Evelyn Glennie talks about music and deafness
December 19, 2008 2:10 PM   Subscribe

Evelyn Glennie speaks at TED. Don't know her? Visit her site.
posted by aisforal (14 comments total) 11 users marked this as a favorite
That's fantastic. Very interesting.
posted by notsnot at 3:34 PM on December 19, 2008 [2 favorites]

She is amazing, and I agree with the points that she is making. But after watching the first 10 minutes, I think she could make the points better if she would avoid playing pieces much faster when she is illustrating the "musician" way to play as opposed to the "technician" way. There are much more profound differences between the two approaches, but they are nearly overshadowed by the fact that she speeds them up a ton when she demonstrates the "musician" way to play.

Her point about the fact that we hear sound when we see sights - even if there is not actually a sound - is a very important one in this age of computer-based recording. As useful as the visual layout of programs like Pro Tools is, it is crucial to close your eyes so that you cannot see on the screen what's coming next or what you should be hearing at any given moment. It sounds different when you're not watching the screen.

Also, though I am a guitarist and a guitar fanatic, I must admit that the marimba is one of the coolest instruments ever.
posted by The World Famous at 3:58 PM on December 19, 2008

She'd hit it.

just kidding. Fantastic post, aisforal -- thanks for sharing!
posted by JohnFredra at 4:23 PM on December 19, 2008

Oh, it's the woman from Sesame Street! She's great.
posted by DU at 5:02 PM on December 19, 2008

That was great. I remember her most one of the more charismatic experts who turn up on regularly on Young Musician of the Year.

This essay on her web site covers and expands on some of the stuff mentioned in her talk.
You will notice that more and more the answers are heading towards areas of philosophy. Who can say that when two normally hearing people hear a sound they hear the same sound?
I remember thinking this as a kid (but about colours) and freaking out a bit...

Clearly she can 'hear' or how would she get her Scottish accent?
posted by fearfulsymmetry at 5:13 PM on December 19, 2008

Clearly she can 'hear' or how would she get her Scottish accent?

She does not have an accent of any kind. You're hearing things.
posted by The World Famous at 5:18 PM on December 19, 2008

She went deaf at 12, so she, like most kids, had established her accent before that age. A Scottish commenter on one of her YouTube videos says that she can hear that Glennie is deaf. As a Canadian, I don't hear anything like the North American deaf accent, so the difference might be quite subtle. Any Scots here care to comment?

She is also profoundly deaf, not totally deaf, and has even worked out a method for using a standard phone. From that same essay on her web site:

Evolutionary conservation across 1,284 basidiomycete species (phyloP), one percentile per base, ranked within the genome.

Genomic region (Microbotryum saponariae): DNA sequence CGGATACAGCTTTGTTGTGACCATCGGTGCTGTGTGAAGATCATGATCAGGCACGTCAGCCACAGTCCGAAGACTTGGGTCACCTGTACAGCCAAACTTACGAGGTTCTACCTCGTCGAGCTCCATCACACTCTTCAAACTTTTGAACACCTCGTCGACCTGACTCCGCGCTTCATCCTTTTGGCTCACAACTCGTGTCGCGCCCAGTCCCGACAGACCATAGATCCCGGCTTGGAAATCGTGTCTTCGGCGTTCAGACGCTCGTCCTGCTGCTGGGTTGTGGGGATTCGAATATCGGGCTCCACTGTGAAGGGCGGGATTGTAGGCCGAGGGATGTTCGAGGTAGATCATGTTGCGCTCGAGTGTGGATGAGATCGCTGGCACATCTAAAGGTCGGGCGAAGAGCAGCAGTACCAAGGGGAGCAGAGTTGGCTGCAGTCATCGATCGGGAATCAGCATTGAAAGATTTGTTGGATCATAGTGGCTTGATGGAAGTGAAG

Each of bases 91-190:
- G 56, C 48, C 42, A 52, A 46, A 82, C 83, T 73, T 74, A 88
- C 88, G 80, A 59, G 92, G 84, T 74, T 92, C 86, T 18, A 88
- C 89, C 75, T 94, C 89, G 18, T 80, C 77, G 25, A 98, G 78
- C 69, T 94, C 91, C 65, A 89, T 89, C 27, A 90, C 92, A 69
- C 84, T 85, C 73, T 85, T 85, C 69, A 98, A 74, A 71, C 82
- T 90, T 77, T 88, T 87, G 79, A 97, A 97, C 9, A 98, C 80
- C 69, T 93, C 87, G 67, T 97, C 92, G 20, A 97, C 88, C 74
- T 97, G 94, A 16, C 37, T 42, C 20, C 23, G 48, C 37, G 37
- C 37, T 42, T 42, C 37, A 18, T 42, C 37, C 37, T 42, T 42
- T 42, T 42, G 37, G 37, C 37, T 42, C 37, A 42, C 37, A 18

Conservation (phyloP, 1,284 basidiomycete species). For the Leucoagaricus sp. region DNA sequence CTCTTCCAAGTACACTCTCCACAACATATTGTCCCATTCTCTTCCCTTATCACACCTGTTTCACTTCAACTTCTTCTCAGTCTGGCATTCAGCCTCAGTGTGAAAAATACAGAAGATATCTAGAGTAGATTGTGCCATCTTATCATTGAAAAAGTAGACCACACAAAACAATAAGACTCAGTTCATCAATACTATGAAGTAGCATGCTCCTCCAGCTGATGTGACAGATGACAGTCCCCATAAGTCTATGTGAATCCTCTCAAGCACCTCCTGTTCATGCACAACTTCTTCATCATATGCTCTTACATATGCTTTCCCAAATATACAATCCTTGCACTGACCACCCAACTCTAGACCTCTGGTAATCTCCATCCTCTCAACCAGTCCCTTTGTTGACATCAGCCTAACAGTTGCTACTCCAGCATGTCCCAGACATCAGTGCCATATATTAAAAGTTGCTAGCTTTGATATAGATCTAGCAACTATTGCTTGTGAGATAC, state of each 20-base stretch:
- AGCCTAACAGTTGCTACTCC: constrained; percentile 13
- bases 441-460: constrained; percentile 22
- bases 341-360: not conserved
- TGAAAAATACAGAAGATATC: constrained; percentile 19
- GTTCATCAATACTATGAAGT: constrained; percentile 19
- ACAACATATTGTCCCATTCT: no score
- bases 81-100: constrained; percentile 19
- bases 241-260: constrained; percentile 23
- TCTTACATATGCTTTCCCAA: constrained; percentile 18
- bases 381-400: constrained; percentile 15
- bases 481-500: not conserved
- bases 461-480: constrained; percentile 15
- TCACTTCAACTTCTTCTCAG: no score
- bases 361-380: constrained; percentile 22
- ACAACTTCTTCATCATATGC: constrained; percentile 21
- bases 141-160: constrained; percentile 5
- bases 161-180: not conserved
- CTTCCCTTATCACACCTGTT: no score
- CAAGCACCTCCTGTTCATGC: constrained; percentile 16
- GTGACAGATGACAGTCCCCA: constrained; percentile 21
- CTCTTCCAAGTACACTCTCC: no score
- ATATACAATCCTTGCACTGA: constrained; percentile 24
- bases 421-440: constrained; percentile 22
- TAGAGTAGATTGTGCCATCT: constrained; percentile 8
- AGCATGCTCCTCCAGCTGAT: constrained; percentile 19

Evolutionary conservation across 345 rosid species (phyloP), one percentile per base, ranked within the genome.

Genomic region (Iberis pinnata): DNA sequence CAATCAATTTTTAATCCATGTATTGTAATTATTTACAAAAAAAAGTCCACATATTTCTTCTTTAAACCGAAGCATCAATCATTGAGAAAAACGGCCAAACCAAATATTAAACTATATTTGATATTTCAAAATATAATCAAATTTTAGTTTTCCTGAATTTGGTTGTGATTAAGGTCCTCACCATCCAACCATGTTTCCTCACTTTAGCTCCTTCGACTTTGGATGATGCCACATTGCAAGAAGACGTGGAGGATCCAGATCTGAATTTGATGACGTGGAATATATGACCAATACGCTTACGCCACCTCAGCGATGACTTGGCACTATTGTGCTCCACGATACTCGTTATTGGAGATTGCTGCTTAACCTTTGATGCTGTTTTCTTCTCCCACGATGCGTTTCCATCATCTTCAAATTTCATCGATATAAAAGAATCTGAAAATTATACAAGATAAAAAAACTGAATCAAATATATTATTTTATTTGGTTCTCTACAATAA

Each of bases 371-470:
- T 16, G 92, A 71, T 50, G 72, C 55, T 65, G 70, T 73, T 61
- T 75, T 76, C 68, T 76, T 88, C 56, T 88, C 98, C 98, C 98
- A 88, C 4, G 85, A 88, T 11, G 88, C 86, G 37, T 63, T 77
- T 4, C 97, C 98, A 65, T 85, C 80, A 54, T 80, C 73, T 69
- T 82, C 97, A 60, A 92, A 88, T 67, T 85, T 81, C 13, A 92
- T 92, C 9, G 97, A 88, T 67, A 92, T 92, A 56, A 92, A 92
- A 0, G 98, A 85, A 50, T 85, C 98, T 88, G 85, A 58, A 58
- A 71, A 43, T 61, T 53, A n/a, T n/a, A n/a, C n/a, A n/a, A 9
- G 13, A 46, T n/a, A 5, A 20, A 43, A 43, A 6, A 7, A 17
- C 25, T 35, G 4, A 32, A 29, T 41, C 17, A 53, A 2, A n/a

It is worth pointing out at this stage that I am not totally deaf, I am profoundly deaf. Profound deafness covers a wide range of symptoms, although it is commonly taken to mean that the quality of the sound heard is not sufficient to be able to understand the spoken word from sound alone. With no other sound interfering, I can usually hear someone speaking although I cannot understand them without the additional input of lip-reading. In my case the amount of volume is reduced compared with normal hearing but more importantly the quality of the sound is very poor. For instance when a phone rings I hear a kind of crackle. However, it is a distinctive type of crackle that I associate with a phone so I know when the phone rings. This is basically the same as how normally hearing people detect a phone, the phone has a distinctive type of ring which we associate with a phone. I can in fact communicate over the phone. I do most of the talking whilst the other person can say a few words by striking the transmitter with a pen, I hear this as clicks. I have a code that depends on the number of strikes or the rhythm that I can use to communicate a handful of words.
posted by maudlin at 5:20 PM on December 19, 2008

Fascinating video, and she's a remarkable artist, but her train of thought was kind of all over the place. I found myself wanting very badly to try to do what she was asking me to do, but not really knowing how to go about it.
posted by penduluum at 7:06 PM on December 19, 2008

Fantastic indeed. I was glued the whole time. How true and applicable in so many other aspects in life. Wonderful.
Don't fight it, feel it - Primal Scream.
posted by alicesshoe at 8:51 AM on December 20, 2008

She does not have an accent of any kind. You're hearing things.

She has a Scottish accent.
posted by matthewr at 9:47 AM on December 20, 2008

I found myself wanting very badly to try to do what she was asking me to do, but not really knowing how to go about it.

Good place to start; looks like she brought you right to it. Not bad for a half-hour talk.
posted by dpcoffin at 1:36 PM on December 20, 2008

This is the most insanely attractive woman on the planet. She's got some wheezing zoom-zooms on that brain of hers. It's even somehow hot that she's deaf.
posted by cmoj at 6:21 PM on December 20, 2008

Upon consideration, I may have underestimated her. I found myself in my car this afternoon listening to Pink Floyd through my thighs and my chest and the palms of my hands. I could actually isolate different instruments based on where on my body they were resonating. And I have a really shitty stereo in my car. I think I will be fascinated with this for a long, long time. Thanks for the post, aisforal.
posted by penduluum at 7:51 PM on December 20, 2008

By all means, check out this documentary on her. One of the best things I've ever seen; was buzzing hard for days afterwards…
posted by dpcoffin at 6:14 PM on December 26, 2008

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